What are essential behaviors? What makes them essential? Why should you care about them? Can you list some of them? Essential behaviors are the actions we take as well as the practices we engage in that connect most powerfully with others and make the greatest positive difference in the results we get in life, whether at home or at work. Essential behaviors are the things we do that have the most potent impact in terms of building relationships, maintaining them, deepening understanding, building collaboration, getting things done well, building permission and capacity in individuals and groups and creating more significance in life.
Some key examples of essential behaviors are: actively listening, speaking respectfully, thinking before talking, expressing gratitude, planning important meetings, following through on commitments and acting in spite of anxiety and fear. There are more but the list above is a great start. Which ones above do you engage in and which ones do you neglect or use least often?
Using just a few of the above, if you want people to listen to you, then you need to model listening actively to them and, by doing so, you gain insights, key information and are less likely to be blind-sided. If you speak respectfully by watching the tone of your voice as well as your words, people are more likely to listen to you and will tend to reciprocate by being respectful to you. Thinking before you speak, taking the time to organize your thoughts and then to say what you mean in a thoughtful way just builds the sense that you know what you are talking about and that you don’t go off half-cocked. Expressing gratitude, even as simple as saying, “Thank you” gains you far more than I can write about here. Gratitude begets better performance, greater engagement and appreciation in return.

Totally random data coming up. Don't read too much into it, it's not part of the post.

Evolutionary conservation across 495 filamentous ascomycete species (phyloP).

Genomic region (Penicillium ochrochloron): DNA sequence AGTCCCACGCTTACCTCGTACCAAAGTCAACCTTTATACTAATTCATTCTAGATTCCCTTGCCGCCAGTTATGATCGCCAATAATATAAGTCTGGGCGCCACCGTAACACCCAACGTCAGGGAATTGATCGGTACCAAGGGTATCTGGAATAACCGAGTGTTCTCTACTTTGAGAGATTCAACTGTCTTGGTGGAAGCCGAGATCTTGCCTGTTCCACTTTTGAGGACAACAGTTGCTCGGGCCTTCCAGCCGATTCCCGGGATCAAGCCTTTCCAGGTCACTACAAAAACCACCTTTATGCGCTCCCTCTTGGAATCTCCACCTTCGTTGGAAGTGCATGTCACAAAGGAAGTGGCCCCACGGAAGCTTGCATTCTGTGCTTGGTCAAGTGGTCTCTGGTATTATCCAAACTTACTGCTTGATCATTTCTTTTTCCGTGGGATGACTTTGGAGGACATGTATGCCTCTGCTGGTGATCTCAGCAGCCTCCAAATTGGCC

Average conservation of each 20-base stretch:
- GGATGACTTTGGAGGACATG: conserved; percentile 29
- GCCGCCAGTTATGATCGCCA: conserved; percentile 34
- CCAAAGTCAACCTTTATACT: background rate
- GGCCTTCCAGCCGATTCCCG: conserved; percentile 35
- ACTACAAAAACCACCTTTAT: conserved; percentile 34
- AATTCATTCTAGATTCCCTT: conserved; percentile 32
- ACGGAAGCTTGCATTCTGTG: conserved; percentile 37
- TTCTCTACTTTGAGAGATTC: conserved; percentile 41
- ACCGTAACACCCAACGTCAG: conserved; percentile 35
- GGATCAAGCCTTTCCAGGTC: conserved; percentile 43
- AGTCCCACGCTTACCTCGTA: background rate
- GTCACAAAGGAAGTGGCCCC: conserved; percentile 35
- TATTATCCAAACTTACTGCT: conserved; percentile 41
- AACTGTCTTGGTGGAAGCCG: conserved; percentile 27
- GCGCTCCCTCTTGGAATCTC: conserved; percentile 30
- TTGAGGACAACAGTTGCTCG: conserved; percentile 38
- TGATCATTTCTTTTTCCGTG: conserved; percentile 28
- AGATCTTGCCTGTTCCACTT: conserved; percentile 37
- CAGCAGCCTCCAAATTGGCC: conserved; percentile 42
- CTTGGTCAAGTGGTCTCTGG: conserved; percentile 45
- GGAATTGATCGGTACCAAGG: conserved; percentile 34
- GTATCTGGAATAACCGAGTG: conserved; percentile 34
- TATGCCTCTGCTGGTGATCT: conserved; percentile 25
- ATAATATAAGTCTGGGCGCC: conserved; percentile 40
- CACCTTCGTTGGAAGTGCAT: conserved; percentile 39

Planning important meetings simply means you take the time to think through what you wish to accomplish, think about who will be present and have a game plan in mind as well as a process. Doing that helps you produce better outcomes. It is also a sign of respect to take the time to plan out what you want and to participate effectively. Following through on commitments means that you are trust-worthy and you build your “brand” as someone who does what is promised. This gives you credibility and a reputation for reliability.
Finally, and perhaps most importantly, the essential behavior of acting in spite of fear and anxiety helps to build your Courage Quotient, the essential “cardiovascular” system for leadership and for living whole-heartedly. As you face your fears and self-doubts, taking them into account. By not letting them “run” your life, you act on your deeper sense of purpose and personal meaning, not the feelings of the moment. This means that you become a person of substance, vitality and personal authenticity. You also, thus, help to inspire and engage others.